If, on the other hand, the same situation happens and, instead of reacting with fear, I simply choose to react with love, the pain never enters me in the first place. It can be something as simple as telling myself that sometimes, no matter what I do or say or how kind I try to be to others, it just won’t be enough for some people. And, you know what, that’s okay.
That was just one example of the effect that fear can have on us. Fear comes in many shapes and sizes and it causes a whole host of negative emotions and actions – hatred, anger, revenge, phobias, frustrations, etc..
The thing about forgiveness is that you are never really forgiving others, you are actually forgiving yourself for letting fear get the best of you. If your shittastic ego gets the better of you and catapults you into a place of fear, the mere act of recognizing is forgiveness enough. In the above situation, if I recognize my fear and tell myself that I’m afraid of how others will see me or what they’ll think of me, just admitting my fear dissolves it and helps me remember that what other people think of me is none of my business.
If there’s no fear, there’s nothing to forgive.
[Let me digress here for a moment and talk about forgiveness of heinous acts such as rape, murder, abuse and other appalling acts of violence. I can’t even begin to understand the fear that these types of trauma would cause, nor can I say that it would easy in any of these situations to recognize the fear and learn to forgive by recognizing it, but I do believe it’s possible, with time, to come to terms with any kind of brutal act of violence or loss. I believe that we choose our path before we come to live our human existence and some of us choose to go through awful shit in order to learn the strongest lessons our souls can handle and to teach compassion to others and ourselves. So, most of the forgiveness I’m writing about here is small beans in comparison to, for example, forgiving the guy who stabbed your mother to death in a home invasion or recognizing and conquering the fear that lingers from being brutally raped.]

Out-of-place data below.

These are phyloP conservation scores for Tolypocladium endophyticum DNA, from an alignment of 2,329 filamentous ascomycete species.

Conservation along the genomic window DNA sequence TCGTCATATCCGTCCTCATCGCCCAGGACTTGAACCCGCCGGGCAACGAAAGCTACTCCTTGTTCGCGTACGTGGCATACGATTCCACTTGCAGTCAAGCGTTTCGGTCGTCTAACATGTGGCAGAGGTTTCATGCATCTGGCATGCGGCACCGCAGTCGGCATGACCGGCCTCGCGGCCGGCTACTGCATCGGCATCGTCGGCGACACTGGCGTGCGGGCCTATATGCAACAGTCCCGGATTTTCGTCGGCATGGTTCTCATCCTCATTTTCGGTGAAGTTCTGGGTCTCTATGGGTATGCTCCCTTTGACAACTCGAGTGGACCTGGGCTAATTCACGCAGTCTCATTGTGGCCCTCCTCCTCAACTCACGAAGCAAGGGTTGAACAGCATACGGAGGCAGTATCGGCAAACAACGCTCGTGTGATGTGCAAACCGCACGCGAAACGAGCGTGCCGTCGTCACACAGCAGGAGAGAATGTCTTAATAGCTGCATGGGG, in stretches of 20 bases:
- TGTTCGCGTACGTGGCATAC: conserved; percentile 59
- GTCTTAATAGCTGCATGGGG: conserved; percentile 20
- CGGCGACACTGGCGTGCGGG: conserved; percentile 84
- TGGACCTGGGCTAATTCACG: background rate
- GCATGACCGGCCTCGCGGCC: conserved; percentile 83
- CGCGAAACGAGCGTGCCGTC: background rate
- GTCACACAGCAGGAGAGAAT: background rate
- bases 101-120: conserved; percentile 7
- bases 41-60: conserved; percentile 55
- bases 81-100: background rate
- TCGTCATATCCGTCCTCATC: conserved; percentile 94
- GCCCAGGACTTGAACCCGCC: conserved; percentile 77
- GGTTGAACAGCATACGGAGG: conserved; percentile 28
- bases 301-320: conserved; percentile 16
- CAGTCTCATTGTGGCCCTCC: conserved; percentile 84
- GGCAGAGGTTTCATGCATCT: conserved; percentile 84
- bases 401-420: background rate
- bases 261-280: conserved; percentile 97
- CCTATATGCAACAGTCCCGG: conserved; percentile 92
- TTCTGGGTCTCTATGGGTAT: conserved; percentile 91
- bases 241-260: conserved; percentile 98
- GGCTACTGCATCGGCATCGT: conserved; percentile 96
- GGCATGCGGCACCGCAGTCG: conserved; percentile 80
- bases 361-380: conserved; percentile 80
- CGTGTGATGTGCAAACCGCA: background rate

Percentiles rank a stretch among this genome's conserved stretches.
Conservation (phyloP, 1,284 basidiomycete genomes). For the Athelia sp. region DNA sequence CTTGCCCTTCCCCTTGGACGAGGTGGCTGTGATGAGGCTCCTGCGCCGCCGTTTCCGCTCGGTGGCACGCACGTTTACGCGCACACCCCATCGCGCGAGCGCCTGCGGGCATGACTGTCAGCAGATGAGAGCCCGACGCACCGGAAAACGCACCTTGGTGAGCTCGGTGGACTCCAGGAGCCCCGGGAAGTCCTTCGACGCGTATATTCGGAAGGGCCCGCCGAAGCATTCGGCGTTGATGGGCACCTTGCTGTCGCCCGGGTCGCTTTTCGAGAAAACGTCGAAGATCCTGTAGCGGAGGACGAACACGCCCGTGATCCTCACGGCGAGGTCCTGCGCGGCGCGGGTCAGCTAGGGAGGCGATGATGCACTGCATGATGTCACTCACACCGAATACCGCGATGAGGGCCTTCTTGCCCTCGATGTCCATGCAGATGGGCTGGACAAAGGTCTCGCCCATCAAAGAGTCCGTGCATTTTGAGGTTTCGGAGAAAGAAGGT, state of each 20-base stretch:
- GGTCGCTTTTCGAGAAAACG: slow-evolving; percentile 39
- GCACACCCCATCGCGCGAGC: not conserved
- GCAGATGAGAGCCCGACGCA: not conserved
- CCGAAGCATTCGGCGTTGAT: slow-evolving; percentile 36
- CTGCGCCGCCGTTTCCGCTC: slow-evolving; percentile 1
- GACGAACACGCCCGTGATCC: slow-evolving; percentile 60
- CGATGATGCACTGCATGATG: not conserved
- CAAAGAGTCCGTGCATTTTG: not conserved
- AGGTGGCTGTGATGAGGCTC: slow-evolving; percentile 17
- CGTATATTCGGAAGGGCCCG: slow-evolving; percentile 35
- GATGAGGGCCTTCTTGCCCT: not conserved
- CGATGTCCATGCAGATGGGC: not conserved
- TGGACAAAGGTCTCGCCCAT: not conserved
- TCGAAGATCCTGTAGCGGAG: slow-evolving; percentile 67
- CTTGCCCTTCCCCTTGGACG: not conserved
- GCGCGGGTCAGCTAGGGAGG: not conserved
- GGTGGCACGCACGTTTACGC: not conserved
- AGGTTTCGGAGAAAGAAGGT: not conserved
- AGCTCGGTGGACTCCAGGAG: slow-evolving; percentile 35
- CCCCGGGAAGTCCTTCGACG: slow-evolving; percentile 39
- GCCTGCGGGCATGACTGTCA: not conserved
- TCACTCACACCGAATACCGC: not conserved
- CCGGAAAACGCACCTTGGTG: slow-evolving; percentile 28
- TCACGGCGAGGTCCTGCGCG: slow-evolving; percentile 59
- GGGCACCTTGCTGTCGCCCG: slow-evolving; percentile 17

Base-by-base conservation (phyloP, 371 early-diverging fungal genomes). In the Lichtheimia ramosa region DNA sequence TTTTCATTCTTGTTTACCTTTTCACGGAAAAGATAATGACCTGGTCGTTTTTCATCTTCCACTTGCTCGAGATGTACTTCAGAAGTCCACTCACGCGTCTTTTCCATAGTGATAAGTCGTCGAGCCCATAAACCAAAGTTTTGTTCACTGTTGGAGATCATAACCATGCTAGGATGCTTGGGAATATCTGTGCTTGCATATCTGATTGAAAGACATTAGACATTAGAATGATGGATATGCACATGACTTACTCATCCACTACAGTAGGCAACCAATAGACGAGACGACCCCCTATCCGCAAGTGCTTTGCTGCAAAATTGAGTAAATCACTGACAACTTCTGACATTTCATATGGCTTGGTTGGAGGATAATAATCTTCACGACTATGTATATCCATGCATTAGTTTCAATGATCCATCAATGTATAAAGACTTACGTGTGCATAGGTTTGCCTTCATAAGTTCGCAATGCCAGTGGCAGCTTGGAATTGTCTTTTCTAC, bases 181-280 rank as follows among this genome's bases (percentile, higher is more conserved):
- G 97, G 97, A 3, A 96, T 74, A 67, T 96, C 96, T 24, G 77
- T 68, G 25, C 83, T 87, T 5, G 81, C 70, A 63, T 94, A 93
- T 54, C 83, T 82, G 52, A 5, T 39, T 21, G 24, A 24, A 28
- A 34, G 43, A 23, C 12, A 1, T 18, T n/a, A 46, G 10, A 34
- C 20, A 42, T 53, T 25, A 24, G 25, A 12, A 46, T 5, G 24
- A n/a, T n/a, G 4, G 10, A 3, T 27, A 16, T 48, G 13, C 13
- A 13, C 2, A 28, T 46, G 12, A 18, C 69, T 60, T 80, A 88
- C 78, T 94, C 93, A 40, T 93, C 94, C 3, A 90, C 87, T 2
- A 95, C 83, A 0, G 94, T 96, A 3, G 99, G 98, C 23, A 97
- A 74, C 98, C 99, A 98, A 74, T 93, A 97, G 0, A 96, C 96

While I’ve been writing this, words have appeared before me, as they often do:
“She is who she is, but I don’t have to like who she is or keep her in my life.”
Basically, let people be themselves. Let them fumble along their own path, in search of the lessons they are meant to be learning and they are most likely struggling with their own fear. However, if people make you feel shitty about yourself or as though you are incomplete and always striving to meet their expectations or that you are never good enough, loved enough, cool enough, liked enough, wanted enough, etc., get away from them. Do everything you can to distance yourself from them. Do everything you can to ensure your paths don’t cross often. If that means giving up time with people you really enjoy, so be it. Those people will find a way to you if they are meant to still be in your life. If you can’t avoid the people who drag you down, guard yourself against them when you are near them by reminding yourself that they are struggling with their own journeys and they aren’t as aware as you of how their behaviour can affect others. Remind yourself that love, not fear, directed at them, may not have an immediate result and may feel like a useless effort, but every little bit they get from you will help them figure out how to come from the same place (or closer to it) someday in the future. And, if all else fails, you can always hit them upside the head with a shovel and casually dump them into the holes you’ve dug in your garden for “excess compost”…Just kidding. Seeing if anyone is actually still reading this.
And, in case you haven’t figure this one out yet (because sometimes it takes us many, many years of living to get to the point where this becomes second nature), do everything you can to surround yourself ONLY with the people who lift you up, make you feel loved, make you feel whole, accept you for who you are and respect the journey you are on.
No fear means no need to struggle to forgive. It really is as simple as my spiritual friends make it out to be.
After all this, I’m hoping tomorrow’s beach excursion will bring an epiphany of being less judgemental, another aspect of life I struggle with every damn day.
Enjoy the holidays. Merry Christmas and all that jazz.
One Love, peeps. One Love!
p.s. I did not even remotely proofread this, so if my grammar sucks and my punctuation is misplaced, I don’t really give a…